Yes, there have been mistakes. Some mistakes are inevitable in such an unprecedented situation. In any case, the worst "mistakes" -- I'm being kind here -- have been those committed by high ranking government officials. What shines through this dark period is the everyday dedication and outright heroism of NHS staff at all levels.
I and my family have benefited personally from their work on numerous occasions. My wife has survived two life threatening conditions thanks to prompt and effective treatment. She continues to heap accolades on those who cared for her.
A few weeks ago I had a heart attack while playing tennis. A friend kindly drove me to the local hospital. I was taken in immediately, and given an ECG and other checks within minutes.
Within half an hour I was in an ambulance on my way to another hospital not far away that has a top cardiac unit. The ambulance crew were on top of their job and good fun to boot. About 20 minutes after arrival I was wheeled into the operating room to receive a stent. It wasn't a fun hour, but the results were marvelous.
Three days later I was discharged, feeling fit as a fiddle, but told to "take it easy" for a while. No tennis for a few weeks at least. I also brought home a big bag of meds, which I'm told will help fend off a repeat performance. Cardiac rehab coming up.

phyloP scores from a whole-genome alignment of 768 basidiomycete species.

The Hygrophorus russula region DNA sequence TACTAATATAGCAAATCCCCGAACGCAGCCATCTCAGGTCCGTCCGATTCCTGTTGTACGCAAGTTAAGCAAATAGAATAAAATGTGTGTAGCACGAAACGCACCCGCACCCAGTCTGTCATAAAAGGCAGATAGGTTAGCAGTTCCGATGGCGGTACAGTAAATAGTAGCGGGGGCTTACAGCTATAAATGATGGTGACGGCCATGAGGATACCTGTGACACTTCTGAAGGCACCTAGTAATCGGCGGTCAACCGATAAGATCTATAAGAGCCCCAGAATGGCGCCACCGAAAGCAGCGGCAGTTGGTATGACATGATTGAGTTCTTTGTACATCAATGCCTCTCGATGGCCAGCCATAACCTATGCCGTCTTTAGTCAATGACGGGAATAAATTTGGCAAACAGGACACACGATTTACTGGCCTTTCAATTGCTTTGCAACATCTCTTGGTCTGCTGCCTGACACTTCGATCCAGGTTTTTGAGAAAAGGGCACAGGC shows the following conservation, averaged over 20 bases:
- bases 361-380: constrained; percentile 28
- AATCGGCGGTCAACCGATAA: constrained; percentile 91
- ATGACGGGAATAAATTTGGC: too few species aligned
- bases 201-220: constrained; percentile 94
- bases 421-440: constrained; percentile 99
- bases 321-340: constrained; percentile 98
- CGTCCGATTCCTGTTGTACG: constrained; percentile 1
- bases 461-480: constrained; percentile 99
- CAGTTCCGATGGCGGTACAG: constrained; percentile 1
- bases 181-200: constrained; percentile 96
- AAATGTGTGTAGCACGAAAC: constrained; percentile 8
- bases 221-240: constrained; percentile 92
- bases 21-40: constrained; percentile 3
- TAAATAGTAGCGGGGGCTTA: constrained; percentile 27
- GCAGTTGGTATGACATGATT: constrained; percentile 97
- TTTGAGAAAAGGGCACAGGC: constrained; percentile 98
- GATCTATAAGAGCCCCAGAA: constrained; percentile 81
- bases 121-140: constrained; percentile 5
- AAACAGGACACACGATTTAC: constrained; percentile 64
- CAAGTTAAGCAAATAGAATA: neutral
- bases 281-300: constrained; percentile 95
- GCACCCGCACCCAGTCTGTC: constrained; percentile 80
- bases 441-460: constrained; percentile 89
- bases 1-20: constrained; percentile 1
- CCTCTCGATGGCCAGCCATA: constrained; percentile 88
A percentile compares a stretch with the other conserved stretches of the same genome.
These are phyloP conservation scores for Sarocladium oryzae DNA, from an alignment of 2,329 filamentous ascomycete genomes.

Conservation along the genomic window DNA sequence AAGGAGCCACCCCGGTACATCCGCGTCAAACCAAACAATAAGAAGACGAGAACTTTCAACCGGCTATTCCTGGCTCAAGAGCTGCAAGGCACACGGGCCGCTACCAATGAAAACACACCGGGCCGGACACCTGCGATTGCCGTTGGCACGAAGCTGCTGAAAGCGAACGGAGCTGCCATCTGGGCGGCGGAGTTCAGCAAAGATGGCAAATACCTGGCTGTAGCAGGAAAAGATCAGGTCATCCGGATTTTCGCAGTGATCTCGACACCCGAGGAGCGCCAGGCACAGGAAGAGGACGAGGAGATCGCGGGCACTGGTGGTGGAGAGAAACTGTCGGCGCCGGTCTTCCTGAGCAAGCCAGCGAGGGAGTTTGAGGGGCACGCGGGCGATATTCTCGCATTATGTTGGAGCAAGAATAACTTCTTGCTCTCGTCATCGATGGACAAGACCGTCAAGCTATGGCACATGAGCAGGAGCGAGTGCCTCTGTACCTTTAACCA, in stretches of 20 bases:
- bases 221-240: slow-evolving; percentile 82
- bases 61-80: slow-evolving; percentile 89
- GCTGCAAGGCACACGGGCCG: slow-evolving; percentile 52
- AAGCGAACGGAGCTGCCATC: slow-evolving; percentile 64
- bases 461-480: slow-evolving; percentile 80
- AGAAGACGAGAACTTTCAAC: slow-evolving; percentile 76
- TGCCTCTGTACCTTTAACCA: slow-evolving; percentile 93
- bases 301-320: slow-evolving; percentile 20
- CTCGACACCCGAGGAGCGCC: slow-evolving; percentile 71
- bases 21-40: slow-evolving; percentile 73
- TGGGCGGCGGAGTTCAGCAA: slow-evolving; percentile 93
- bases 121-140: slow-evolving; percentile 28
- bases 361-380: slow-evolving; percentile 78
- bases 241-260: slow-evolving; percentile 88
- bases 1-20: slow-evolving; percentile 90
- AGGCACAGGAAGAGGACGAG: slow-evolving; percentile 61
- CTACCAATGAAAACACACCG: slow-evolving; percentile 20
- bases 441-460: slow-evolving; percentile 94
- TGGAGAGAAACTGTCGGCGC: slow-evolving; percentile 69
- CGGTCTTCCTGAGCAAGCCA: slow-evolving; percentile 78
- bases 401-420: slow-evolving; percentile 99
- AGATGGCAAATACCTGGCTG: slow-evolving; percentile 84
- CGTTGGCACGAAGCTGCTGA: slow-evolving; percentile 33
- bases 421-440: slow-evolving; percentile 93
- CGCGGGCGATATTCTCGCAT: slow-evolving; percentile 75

I have nothing but the highest praise for the care and treatment the doctors, nurses, and other staff provided me. I'm especially impressed because they have been under so much pressure and overworked during the past year and a half due to the pandemic.
In return for all that effort the Tory government has offered NHS staff a one per cent raise, well below inflation. Staff are now demanding a 15% raise. They deserve it. We should support them in any way we can.
For my American readers: the total cost to me was £0.00. I won't be having another heart attack when the bills arrive.